By Anthony Castillo
If you ever think that protests, hunger strikes, and speaking truth to power is futile — Think again. The very first article I wrote for the Beachhead (September 2013# 383) was on the then ongoing California prison hunger strikes that centered around the state’s extensive use of solitary confinement. I have great news to update Beachhead readers on that struggle. After three hunger strikes, and a pending law suit, the prisoners have won their battle with the California Department of Corrections and
Rehabilitation (CDCR), and Governor Jerry Brown.
This victory is huge! Virtually all the prisoners’ core demands were agreed to in this recent settlement with the state. No longer will prisoners be held in indefinite solitary confinement, a practice the United Nations Rapporteur on Torture calls cruel punishment amounting to torture. All the cases of the more than 12,000 prisoners held in Security Housing Units (SHU) aka solitary confinement will be reviewed. Prisoners will immediately be given two hours outside of the SHU cells, up from the previous one hour a day before the settlement. No longer will there be a “debriefing policy” to get out of the SHU. In other words, ratting out other prisoners at the expense of one’s safety or the safety of ones family. There will also no longer be group punishment because an individual prisoner incurs a rules infraction.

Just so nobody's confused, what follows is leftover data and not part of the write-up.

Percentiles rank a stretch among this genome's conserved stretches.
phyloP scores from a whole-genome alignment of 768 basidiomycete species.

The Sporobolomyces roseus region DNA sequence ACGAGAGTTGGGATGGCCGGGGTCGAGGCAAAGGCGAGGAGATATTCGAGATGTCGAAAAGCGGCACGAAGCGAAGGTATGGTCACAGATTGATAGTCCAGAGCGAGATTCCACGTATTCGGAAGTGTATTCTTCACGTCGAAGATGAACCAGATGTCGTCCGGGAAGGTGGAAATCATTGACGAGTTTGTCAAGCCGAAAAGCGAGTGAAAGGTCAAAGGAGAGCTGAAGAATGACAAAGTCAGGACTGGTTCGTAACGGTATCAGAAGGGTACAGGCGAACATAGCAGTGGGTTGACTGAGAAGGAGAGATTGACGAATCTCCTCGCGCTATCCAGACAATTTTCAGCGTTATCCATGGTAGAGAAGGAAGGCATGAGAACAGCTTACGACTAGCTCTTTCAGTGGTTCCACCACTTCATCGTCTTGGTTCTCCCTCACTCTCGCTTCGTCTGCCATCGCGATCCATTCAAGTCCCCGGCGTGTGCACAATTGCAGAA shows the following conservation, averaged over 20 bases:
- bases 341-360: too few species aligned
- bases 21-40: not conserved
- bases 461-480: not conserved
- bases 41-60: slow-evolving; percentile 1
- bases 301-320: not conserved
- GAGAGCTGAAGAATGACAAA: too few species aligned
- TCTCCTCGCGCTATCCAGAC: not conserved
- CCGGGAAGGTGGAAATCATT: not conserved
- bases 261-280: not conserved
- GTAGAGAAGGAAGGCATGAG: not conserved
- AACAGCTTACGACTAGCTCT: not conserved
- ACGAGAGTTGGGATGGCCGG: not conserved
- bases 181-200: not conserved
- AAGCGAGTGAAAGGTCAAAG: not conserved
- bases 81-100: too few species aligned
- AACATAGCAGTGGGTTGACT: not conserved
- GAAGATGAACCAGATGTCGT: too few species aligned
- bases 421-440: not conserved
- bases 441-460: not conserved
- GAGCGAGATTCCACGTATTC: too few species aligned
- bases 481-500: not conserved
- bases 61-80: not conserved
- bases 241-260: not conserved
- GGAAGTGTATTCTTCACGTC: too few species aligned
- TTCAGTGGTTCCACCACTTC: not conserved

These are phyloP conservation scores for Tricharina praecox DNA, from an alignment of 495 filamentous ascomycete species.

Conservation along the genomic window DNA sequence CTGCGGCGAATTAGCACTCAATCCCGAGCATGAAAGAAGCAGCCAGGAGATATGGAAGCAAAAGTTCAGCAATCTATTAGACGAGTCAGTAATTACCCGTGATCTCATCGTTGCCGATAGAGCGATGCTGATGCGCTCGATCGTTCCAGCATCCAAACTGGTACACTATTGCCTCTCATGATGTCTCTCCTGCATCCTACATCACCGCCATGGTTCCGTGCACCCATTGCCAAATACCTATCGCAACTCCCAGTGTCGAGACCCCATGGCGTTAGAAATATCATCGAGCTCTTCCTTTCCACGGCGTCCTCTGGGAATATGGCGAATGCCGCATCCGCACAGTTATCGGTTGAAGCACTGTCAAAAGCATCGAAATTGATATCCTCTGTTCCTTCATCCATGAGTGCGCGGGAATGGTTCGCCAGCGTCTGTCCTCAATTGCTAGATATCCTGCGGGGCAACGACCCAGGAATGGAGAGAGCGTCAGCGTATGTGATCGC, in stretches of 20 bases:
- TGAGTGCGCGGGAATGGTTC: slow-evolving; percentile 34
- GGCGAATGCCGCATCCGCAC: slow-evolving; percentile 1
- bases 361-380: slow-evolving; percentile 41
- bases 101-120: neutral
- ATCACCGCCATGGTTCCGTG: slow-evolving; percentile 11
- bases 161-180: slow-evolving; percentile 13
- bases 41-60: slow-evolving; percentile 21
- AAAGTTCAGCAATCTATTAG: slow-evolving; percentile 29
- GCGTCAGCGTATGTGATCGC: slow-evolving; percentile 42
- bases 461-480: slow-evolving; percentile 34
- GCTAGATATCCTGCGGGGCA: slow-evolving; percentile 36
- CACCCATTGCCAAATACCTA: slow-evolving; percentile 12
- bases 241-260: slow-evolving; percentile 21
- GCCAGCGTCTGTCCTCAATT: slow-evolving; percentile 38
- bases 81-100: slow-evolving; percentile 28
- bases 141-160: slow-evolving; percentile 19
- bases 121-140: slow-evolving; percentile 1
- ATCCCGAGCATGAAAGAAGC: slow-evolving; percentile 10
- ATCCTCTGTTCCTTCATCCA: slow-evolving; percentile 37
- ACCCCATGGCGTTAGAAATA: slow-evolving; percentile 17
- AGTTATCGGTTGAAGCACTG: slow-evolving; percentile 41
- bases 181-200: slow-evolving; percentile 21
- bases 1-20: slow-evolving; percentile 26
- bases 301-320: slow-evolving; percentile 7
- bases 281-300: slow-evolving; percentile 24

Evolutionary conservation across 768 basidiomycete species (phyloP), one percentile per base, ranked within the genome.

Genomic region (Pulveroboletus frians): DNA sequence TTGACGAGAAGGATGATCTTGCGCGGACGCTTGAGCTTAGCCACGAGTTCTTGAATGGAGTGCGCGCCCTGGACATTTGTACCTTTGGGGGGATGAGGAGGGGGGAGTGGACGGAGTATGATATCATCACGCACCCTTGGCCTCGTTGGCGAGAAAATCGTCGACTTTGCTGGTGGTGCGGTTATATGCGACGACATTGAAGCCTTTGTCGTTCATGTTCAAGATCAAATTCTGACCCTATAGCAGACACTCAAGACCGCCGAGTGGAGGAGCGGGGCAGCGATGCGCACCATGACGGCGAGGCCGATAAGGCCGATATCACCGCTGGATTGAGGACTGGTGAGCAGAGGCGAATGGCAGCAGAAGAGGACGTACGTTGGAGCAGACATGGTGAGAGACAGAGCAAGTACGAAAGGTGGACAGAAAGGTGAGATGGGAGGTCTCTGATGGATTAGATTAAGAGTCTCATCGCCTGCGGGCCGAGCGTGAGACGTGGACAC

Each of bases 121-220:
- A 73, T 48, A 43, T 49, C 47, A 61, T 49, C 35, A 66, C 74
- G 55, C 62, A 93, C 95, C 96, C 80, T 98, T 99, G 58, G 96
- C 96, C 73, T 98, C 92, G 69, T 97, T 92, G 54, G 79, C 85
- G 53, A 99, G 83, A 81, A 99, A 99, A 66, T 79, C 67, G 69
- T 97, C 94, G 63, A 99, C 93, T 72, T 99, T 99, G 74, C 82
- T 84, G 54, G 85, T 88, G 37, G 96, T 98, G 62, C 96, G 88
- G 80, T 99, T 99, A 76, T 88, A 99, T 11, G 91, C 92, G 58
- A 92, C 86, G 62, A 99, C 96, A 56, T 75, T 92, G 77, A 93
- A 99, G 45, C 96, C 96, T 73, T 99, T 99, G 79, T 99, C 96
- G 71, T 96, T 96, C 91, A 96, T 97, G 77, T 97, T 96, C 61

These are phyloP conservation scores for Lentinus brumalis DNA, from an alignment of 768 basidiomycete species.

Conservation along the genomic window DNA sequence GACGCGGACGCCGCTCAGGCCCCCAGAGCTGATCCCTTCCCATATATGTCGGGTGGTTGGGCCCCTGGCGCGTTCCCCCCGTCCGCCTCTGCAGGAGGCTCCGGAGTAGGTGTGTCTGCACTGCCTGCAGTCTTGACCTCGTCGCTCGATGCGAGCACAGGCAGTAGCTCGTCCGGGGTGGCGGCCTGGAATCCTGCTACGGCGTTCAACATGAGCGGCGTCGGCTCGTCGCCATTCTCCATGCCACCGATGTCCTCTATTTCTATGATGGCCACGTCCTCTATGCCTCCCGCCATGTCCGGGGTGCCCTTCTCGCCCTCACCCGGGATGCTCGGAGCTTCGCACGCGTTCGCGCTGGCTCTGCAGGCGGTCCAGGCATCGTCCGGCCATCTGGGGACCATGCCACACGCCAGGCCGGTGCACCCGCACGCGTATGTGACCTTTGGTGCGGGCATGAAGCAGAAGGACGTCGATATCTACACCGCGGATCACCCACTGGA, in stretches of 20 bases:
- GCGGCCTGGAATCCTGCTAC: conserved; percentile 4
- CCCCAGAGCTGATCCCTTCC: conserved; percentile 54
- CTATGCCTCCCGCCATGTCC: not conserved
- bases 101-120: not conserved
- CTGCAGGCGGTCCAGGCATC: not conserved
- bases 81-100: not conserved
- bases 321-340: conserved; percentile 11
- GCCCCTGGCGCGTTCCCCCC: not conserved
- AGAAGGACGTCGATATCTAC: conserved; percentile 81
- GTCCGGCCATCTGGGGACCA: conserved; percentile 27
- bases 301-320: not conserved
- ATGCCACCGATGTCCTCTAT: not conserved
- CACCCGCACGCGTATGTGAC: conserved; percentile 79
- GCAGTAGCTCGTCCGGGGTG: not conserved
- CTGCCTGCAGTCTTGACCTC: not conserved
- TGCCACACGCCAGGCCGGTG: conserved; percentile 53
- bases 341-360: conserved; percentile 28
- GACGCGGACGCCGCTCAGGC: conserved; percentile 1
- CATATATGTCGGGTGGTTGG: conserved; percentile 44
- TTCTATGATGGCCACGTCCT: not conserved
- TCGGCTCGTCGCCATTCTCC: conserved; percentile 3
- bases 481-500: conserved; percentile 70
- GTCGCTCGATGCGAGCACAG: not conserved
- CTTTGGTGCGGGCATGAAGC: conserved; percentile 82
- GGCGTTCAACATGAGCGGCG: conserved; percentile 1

There are more good reforms to this settlement that I won’t go into now. But maybe this will be the beginning of the end of the use of solitary confinement not only in this state, but across all of the US? After numerous loses in the courts over the state’s prison overcrowding and other backward policies, the state was bound to lose yet again, over it’s extensive and arbitrary use of solitary confinement. So rather that fight a loosing battle they conceded to the prisoners demands. But none of this would have happened if the inmates of California’s prisons had not put racial hostilities aside and found solidarity with one another, and put their bodies on the line. This victory should be an inspiration to us all, when even the most marginalized population, the incarcerated can claim victory over the CDCR and Governor Brown. Come on Venice, let us all work for the city hood we so richly deserve. Compared to what these brave prisoners have gone through, cityhood seems easy.